In September, Dublin-based Accenture won a 41
2-year FBI contract worth as much as $32 million to update and expand the information technology system used to vet buyers. Accenture also is one of the contractors eligible to supply the FBI with IT products and services as part of an eight-year blanket contract awarded in 2010 and valued at as much as $30 billion.
The September agreement “will help the FBI handle an increase in gun purchases efficiently,” Joanne Veto, an Accenture spokeswoman, said by e-mail.
Computer Sciences, based in Falls Church, operates an FBI call center in West Virginia that processes gun-dealer inquiries under a contract estimated at as much as $59 million when it was issued in 2009. A new contract for that call center, with an estimated value between $50 million and $100 million, could be awarded by Sept. 30, according to a forecast by the Justice Department.
Shares of Accenture and Computer Sciences have been trading higher since the beginning of the year, even as both companies cited the automatic federal spending cuts known as sequestration as a potential risk that could limit new government contracts or reduce payments under existing accords. About 10 percent of Computer Science’s revenue came from civilian public agencies in its fiscal year ended March 30. About 10 percent of Accenture’s operating income came from government work in its fiscal year ending Aug. 31.
In addition to Accenture and Computer Sciences, McLean-based SAIC and two Fairfax-based companies, ManTech International and SRA International, have been awarded contracts to provide vetting-system services.
The Obama administration estimated in its budget request that expanding background checks to all private firearms sales would have doubled the system’s workload. The administration projected that if such a universal requirement was imposed, the FBI would need to spend $168 million in fiscal 2014, or $100 million more than projected under current law.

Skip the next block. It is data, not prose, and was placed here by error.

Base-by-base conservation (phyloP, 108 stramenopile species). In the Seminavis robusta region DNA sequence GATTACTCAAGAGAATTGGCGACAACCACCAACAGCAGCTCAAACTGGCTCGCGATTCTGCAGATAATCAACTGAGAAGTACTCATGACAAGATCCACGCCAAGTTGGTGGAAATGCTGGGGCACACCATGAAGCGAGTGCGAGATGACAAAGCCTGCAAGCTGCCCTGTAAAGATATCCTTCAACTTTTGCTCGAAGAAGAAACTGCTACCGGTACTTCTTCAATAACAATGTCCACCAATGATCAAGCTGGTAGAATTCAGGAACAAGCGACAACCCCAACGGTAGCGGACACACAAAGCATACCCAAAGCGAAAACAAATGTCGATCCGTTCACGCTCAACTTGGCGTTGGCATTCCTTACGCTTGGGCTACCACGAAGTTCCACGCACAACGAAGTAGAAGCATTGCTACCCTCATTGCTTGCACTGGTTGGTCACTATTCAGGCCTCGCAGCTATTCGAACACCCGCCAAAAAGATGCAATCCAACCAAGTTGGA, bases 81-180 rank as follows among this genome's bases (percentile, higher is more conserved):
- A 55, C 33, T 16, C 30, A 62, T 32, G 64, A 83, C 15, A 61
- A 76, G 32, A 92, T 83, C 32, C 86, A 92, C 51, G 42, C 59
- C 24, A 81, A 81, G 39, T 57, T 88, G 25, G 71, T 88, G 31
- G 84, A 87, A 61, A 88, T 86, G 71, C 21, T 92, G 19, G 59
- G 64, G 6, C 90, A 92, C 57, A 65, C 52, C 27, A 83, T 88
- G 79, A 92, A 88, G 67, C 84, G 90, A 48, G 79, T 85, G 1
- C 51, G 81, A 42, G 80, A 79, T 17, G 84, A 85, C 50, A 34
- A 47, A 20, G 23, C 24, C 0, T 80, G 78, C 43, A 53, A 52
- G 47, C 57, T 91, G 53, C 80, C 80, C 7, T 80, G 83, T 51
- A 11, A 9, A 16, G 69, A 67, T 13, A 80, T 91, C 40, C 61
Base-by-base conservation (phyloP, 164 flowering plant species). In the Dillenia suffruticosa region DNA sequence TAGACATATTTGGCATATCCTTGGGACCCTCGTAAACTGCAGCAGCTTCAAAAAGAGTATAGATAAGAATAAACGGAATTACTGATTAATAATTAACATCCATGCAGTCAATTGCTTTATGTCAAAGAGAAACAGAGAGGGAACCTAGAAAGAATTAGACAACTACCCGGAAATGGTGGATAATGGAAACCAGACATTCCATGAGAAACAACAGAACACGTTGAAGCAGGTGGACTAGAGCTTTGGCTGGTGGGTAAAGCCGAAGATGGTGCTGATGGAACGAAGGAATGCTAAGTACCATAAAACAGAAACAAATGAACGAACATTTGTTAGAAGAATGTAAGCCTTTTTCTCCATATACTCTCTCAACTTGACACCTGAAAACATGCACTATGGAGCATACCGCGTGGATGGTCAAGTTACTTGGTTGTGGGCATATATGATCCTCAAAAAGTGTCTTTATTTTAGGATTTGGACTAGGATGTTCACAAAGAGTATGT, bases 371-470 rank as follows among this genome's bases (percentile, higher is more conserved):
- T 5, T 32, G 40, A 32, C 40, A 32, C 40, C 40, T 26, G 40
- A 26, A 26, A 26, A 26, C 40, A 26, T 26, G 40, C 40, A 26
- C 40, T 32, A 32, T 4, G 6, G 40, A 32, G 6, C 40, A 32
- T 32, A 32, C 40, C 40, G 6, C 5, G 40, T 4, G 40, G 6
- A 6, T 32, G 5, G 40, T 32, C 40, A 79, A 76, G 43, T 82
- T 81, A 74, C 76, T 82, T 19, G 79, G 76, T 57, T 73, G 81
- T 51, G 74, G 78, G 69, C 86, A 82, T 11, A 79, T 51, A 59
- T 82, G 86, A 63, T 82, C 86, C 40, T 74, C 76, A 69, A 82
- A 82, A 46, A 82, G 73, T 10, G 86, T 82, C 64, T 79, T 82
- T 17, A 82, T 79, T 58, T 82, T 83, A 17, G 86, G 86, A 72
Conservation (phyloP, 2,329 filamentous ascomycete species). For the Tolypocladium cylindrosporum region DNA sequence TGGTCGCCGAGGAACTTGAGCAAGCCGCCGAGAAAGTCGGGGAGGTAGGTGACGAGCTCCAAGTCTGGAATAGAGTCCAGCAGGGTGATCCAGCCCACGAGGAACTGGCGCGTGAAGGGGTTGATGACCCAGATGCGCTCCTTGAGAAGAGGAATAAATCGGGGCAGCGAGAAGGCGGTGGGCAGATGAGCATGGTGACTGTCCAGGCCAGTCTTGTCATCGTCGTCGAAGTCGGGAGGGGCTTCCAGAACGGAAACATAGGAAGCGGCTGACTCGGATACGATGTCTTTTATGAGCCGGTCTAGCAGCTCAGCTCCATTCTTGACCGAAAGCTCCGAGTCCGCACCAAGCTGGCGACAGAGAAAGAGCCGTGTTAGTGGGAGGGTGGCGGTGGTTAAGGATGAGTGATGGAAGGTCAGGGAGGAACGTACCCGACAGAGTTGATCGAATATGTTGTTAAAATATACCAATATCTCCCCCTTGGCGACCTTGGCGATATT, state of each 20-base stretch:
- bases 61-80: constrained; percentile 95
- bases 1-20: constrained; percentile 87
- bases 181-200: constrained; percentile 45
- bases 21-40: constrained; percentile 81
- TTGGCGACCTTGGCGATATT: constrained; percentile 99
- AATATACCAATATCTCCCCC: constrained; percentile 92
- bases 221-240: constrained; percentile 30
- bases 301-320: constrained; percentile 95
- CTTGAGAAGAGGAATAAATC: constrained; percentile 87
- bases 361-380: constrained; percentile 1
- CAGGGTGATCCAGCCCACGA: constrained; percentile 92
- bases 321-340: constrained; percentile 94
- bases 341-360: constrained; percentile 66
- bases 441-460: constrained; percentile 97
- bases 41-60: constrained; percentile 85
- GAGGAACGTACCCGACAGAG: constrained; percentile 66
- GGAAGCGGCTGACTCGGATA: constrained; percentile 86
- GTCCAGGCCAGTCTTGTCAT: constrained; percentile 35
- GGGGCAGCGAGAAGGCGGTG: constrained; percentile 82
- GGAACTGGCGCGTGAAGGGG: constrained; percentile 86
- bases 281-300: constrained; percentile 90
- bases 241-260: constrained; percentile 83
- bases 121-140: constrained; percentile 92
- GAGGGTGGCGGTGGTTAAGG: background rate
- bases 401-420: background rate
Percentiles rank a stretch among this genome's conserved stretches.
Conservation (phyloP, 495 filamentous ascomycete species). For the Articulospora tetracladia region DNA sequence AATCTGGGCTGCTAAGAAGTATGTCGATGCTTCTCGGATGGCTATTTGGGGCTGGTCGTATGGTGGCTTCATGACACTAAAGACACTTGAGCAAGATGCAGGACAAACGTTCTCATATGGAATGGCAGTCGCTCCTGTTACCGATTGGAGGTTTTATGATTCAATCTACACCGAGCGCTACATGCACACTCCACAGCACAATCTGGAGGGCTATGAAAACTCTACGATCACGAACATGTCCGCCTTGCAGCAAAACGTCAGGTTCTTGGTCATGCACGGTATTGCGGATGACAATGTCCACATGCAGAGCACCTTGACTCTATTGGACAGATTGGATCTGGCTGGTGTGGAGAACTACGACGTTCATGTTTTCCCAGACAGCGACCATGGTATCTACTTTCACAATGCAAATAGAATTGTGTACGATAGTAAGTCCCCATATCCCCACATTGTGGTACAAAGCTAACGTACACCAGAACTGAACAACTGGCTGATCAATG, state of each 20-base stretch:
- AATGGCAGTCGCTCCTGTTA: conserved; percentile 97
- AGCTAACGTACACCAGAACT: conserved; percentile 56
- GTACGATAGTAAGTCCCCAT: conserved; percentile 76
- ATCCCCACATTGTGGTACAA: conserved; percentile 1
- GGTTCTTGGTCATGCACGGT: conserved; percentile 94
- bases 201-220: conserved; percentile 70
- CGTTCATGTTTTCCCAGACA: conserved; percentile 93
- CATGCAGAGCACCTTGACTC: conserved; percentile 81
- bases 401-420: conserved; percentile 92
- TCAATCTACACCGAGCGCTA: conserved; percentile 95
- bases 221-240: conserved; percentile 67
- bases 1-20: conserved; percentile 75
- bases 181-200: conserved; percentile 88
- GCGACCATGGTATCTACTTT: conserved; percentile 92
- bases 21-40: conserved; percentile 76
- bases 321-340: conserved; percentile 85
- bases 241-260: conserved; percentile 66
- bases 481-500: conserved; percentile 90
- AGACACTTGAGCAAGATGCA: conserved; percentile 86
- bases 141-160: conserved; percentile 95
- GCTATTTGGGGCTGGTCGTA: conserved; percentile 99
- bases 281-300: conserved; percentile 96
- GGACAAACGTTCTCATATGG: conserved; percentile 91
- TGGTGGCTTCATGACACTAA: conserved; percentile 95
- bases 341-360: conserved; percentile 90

In 2012, the government received about 19.6 million background-check requests, according to an FBI report.
“The system is maxed out,” said Mike Bazinet, a spokesman for the Newtown, Conn.-based National Shooting Sports Foundation, a trade group that represents firearms manufacturers and retailers and opposes expanding background checks. “Any additional requirements of the system, unless it was to get more resources, they may not be able to handle that.”
In the last two months of 2012 — the peak period for holiday and hunting-season gun sales — the FBI fell short of its goals for responding to background-check inquiries, according to a bureau report. Calls to vet gun buyers took more than four minutes to answer, on average, during December, compared with a target of nine seconds or less.
Earlier, the FBI said its system was hampered by outdated technology and inconsistent databases, and wrote that it could not handle expanding gun sales or any new obligations.
“Performance gaps would have an effect on how the NICS can make necessary changes to meet any new legislation,” according to an FBI document referring to the National Instant Criminal Background Check System last updated in July.
The measure that stalled in the Senate also sought faster processing of vetting requests, putting more demands on the FBI’s system.
Current law makes gun buyers wait as long as three days for a response from the FBI. The stalled legislation sought to reduce that wait to 48 hours after two years and 24 hours after four years.
While Senate Majority Leader Harry M. Reid (D-Nev.), said last week that he intended to work to bring back gun-control legislation, Sen. Patrick J. Toomey (R-Pa.), the co-author of the compromise measure that fell short, said in a statement April 17 that “it’s time to move on.”
Accenture hired the government affairs firm Dutko Grayling to monitor the gun control bill negotiations in Congress, according to Dutko’s lobbying disclosure form.
— Bloomberg Government